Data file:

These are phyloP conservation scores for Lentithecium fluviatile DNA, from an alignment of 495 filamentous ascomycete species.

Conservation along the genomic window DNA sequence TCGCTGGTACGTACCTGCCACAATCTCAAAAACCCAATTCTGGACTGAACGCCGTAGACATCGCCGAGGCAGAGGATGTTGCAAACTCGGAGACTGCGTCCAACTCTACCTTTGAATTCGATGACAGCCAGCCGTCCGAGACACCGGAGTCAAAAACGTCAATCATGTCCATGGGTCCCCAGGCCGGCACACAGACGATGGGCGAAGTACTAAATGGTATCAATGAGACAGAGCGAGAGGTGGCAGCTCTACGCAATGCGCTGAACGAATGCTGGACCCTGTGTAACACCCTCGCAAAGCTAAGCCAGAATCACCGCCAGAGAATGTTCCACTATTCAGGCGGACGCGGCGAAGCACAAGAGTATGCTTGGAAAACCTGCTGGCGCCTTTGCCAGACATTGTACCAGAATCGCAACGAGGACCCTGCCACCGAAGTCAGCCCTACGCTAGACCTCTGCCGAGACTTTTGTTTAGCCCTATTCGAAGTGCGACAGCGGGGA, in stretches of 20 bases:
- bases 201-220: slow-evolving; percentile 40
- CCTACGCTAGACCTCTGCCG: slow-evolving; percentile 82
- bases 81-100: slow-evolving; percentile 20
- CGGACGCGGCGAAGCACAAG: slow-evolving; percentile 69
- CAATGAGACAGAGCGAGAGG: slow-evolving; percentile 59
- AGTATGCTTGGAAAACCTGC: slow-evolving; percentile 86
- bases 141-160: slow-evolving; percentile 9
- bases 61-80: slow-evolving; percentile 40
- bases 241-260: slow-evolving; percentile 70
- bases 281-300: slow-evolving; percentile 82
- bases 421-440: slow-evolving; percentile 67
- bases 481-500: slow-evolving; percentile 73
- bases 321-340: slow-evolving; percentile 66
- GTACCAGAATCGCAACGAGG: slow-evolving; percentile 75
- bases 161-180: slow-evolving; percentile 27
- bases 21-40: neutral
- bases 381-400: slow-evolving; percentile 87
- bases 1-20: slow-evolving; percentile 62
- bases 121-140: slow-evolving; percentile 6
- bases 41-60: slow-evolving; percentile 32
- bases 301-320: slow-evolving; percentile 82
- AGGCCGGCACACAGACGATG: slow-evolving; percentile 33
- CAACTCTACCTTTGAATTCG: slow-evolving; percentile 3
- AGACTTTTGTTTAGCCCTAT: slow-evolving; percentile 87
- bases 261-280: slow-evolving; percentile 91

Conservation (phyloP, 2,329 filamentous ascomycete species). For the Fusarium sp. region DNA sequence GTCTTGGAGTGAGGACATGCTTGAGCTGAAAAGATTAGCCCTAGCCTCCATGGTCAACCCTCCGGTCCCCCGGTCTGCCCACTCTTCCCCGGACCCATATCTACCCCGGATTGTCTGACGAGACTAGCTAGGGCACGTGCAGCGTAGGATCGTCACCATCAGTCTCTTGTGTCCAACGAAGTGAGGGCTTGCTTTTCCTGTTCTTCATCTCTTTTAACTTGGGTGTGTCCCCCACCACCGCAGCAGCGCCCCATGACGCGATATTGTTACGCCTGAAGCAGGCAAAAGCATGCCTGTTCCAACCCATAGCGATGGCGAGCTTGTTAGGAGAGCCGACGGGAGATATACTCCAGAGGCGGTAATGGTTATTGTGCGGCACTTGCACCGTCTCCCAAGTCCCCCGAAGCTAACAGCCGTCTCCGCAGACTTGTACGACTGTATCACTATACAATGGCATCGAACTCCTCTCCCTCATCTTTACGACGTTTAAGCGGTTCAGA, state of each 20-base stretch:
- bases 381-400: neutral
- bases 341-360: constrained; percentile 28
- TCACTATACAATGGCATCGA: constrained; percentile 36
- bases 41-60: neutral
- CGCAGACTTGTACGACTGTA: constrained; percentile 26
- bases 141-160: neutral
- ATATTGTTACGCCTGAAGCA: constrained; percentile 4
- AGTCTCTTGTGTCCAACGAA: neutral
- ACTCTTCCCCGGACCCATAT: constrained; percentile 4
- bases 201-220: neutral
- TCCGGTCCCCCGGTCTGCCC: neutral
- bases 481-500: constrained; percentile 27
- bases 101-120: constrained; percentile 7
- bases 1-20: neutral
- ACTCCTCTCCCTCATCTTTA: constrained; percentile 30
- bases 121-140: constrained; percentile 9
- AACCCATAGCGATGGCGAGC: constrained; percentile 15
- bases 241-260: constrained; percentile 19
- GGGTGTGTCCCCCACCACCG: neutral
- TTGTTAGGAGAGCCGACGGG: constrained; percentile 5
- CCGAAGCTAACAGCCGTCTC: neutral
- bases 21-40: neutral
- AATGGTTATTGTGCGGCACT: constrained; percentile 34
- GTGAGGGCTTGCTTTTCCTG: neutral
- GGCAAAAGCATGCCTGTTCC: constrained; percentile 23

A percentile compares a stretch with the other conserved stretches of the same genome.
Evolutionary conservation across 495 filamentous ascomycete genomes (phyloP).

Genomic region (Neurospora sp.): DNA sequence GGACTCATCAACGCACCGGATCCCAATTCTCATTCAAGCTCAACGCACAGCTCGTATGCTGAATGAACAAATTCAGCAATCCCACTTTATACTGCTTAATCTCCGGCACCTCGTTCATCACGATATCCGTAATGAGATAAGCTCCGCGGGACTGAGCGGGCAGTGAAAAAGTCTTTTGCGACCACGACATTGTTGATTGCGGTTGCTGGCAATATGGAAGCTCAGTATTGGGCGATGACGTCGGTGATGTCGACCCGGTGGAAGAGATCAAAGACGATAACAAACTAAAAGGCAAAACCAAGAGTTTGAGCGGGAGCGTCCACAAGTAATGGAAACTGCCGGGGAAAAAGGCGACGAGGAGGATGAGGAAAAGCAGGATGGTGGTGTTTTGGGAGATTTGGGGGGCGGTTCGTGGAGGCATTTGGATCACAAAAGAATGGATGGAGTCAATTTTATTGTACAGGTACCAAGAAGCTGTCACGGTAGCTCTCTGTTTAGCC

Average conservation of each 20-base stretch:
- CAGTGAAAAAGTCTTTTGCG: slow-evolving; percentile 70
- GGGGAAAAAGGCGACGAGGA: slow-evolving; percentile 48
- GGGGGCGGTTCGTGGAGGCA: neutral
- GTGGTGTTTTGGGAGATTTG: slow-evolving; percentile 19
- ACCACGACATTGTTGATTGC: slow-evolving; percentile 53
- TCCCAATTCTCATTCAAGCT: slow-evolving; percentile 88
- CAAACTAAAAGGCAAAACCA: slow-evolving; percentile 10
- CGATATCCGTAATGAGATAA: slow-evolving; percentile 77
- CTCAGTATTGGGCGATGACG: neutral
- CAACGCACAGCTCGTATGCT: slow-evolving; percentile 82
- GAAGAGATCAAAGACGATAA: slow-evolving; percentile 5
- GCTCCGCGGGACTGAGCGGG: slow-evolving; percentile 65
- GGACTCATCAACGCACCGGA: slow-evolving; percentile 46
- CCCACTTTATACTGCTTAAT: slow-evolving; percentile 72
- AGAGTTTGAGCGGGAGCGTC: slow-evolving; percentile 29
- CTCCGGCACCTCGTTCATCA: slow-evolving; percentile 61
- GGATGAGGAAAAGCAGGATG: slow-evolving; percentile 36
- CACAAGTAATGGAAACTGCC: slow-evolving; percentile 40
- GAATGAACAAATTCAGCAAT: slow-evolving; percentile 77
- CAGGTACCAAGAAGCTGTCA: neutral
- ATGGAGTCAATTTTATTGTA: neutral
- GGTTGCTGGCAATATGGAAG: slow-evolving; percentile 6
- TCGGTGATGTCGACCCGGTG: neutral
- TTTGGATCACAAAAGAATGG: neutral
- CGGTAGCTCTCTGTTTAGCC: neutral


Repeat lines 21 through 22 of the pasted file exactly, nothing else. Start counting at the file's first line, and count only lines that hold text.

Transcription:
- bases 121-140: slow-evolving; percentile 6
- bases 41-60: slow-evolving; percentile 32